Meeting Abstract

P1.94  Wednesday, Jan. 4  Frontal Sinus Morphology in Arctoid Carnivorans CURTIS, Abigail A.*; LAI, George; VAN VALKENBURGH, Blaire; Univ. of California, Los Angeles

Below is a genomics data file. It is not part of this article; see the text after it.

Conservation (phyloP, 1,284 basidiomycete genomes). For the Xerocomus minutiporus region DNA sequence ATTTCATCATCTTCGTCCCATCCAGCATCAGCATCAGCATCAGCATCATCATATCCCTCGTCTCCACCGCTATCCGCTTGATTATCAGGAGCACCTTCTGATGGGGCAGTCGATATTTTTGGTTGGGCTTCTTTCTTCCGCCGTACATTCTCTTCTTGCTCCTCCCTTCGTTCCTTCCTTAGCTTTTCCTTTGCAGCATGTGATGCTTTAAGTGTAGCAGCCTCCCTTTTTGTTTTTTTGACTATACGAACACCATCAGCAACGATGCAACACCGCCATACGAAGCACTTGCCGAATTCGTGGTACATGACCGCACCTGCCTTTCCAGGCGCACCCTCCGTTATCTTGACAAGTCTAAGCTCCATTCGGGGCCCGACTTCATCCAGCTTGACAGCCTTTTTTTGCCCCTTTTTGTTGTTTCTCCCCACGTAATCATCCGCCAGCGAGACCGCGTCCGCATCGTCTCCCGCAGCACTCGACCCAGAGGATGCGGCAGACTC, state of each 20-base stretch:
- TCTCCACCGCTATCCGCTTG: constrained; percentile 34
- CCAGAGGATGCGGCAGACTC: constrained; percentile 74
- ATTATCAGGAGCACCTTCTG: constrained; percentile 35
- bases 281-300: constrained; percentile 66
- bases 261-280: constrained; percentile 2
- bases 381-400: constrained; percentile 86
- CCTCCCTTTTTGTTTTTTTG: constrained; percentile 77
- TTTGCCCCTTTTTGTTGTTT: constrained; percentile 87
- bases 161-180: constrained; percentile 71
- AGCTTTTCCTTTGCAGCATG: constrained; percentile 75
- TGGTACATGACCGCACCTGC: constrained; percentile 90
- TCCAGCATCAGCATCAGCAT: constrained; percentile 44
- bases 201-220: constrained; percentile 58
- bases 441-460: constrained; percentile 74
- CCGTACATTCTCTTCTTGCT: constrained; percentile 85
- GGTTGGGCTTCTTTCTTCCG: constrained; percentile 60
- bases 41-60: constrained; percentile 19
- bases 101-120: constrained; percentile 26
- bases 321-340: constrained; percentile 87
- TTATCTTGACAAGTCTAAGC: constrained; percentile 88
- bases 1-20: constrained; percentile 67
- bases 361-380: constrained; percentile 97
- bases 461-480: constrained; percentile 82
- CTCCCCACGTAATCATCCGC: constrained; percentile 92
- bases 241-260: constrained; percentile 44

Frontal sinuses are one of four mammalian paranasal sinuses that form when nasal epithelium escapes the nasal chamber and invades surrounding bones including the maxilla, sphenoid, ethmoid, and frontal. Sinuses appear to form where bone is mechanically unnecessary. Aquatic mammals are generally cited as lacking frontal sinuses, and it is presumed that they are lost due to negative effects of having air filled spaces during diving. To date, there has not been a quantitative study how sinus morphology varies with degree of aquatic lifestyle. Here we quantified frontal sinus anatomy in arctoid carnivorans including bears, seals, skunks, otters, raccoons, and weasels. Arctoids offer a number of independent acquisitions of aquatic behavior that range from fully terrestrial to almost exclusively aquatic, as well as a broad range of body sizes. We expect aquatic species will have no sinuses, and semi-aquatic species will exhibit relatively reduced sinuses relative to terrestrial species, reflecting their intermediate behavior. We used CT technology to construct volumetric models of frontal sinuses and quantified size and 3-dimensional shape using spherical harmonics. As expected, sinuses are absent in aquatic species and reduced in semi-aquatic species. Notably, the American badger and kinkajou (both terrestrial) lack sinuses. Aquatic species tend to have flatter skulls with enlarged, dorsally shifted orbits. The fossorial badger exhibits a similar trend in skull shape, whereas the frugivorous kinkajou has an extremely foreshortened snout. Thus we propose that the absence of sinuses in aquatic arctoids is not likely an adaptation for diving; rather it reflects skull shape changes that improve vision and streamlining for crypsis and/or swimming efficiency.